Democrats recognize "political reality" by advocating their own version of legislation to reduce Tennessee's sales tax on food items, Lt. Gov. Ron Ramsey said Thursday.
"We may want more (off the sales tax on food) than they want," Ramsey, R-Blountville, said of the difference between Senate Republican and House Democratic legislative proposals being considered by lawmakers.
After Gov. Phil Bredesen indicated he may compromise with the Republican-controlled Senate and favor a sales tax cut on food in exchange for support on his proposed 40 cent cigarette tax hike for education funding, Democrats moved a bill forward to cut the 6 percent sales tax on bread and "essential food items."
Those items include infant formula, breakfast juice, breakfast cereals "high in folic acid," peanut butter, milk, dried peas and beans, carrots, canned tuna, certain cheeses and simple eggs. The legislation says the food items are associated with the so-called "WIC" - women, infants and children - special supplemental nutritional program.
The bill, sponsored by House Majority Leader Gary Odom of Nashville, would also authorize local governments to amend or repeal ordinances adopting a local-option sales tax on the retail sale of bread and essential food items.
On Wednesday, the budget subcommittee of the House Finance Committee placed Odom's bill "behind the budget" to be acted on after lawmakers complete hearings on the state's spending plan.
One Republican-backed measure calls for reducing the state sales tax on food incrementally but maintains the local-option sales tax on food.
Bredesen's administration has projected that a half-cent cut in the sales tax on food would cause an approximate $40 million loss of revenue in the next fiscal year. The state's sales tax base on food grows about 2.5 percent a year and should be worth more than $8 billion by 2008, according to the Department of Revenue.
Ramsey reiterated that any details of a cigarette tax hike/food tax cut should become clearer in early May when the state funding board meets to evaluate state revenue projections.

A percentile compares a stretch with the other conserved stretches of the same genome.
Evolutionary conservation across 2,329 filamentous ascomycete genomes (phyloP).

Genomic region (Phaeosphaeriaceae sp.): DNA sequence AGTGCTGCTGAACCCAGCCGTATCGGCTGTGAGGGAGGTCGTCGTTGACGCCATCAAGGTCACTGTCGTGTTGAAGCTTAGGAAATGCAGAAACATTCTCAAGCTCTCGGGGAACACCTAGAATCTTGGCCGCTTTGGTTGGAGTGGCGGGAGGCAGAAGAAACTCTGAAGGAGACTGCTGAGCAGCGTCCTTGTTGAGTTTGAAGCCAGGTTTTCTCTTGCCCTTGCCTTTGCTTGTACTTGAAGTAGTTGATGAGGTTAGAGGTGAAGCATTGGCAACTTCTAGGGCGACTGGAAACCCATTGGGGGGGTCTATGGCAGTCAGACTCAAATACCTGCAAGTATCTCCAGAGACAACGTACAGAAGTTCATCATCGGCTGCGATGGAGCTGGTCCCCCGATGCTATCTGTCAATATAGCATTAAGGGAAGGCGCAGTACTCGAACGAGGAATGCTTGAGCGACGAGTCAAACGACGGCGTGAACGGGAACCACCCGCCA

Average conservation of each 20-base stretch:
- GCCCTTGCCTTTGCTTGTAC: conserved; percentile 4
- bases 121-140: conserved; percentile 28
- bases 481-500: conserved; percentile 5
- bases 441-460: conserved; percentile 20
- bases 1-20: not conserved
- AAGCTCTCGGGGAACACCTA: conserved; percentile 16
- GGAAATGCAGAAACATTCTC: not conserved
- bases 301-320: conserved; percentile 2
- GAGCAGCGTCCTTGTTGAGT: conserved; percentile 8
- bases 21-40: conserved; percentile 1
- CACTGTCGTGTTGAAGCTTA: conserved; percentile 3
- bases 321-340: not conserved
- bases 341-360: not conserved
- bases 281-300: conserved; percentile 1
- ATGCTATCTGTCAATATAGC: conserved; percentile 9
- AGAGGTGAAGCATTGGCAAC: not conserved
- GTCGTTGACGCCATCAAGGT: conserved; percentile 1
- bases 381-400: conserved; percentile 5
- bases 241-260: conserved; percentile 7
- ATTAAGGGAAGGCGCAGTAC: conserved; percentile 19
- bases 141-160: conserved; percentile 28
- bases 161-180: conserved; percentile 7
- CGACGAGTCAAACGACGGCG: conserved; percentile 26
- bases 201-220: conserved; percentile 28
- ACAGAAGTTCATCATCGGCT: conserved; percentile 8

Competition between the two policy measures intensified this week when a statewide poll showed that a majority of Tennesseans support Bredesen's so-called "Schools First" plan to help fund education by raising the cigarette tax from 20 cents to 60 cents per pack.
The phone survey of Tennessee voters, conducted March 26-28 by Garin-Hart-Yang Research Group of Washington, D.C., found 70 percent of Tennesseans support Bredesen's proposal to generate more than $200 million a year in additional revenue for K-12 and higher education by raising the cigarette tax. Of those, 49 percent strongly favored the governor's plan and 21 percent somewhat favored it. Meanwhile, 17 percent strongly opposed the measure and 11 percent somewhat opposed it.
Tennesseans for Fair Taxation (TFT), a statewide coalition that once advocated a state income tax, suggested public pressure to cut sales taxes on food also is growing.
TFT said 35 states do not tax groceries. Arkansas voted earlier this year to cut its food tax in half beginning July 1, and debates are taking place in both Mississippi and Alabama to eliminate food taxes entirely. Kentucky already fully exempts food from taxation, according to TFT.
Tennessee currently has the highest state and local food tax in the nation with an average rate of 8.35 percent, according to TFT.
TFT seems to think Republicans and Democrats will eventually find common ground on a food tax decrease.
"The great news for Tennesseans is that consensus is building across party lines that the time for a cut in Tennessee's high food tax is upon us," TFT Board Chair Dave McIlwaine said in an e-mailed release. "This emerging consensus goes to prove that putting food on the family table is not a partisan issue. It's a human rights issue. It's a family issue. The real question now is, what will the food tax cut look like?"
For more information go to www.legislature.state.tn.us/ and click on "Legislation." Odom's bill is HB 1260.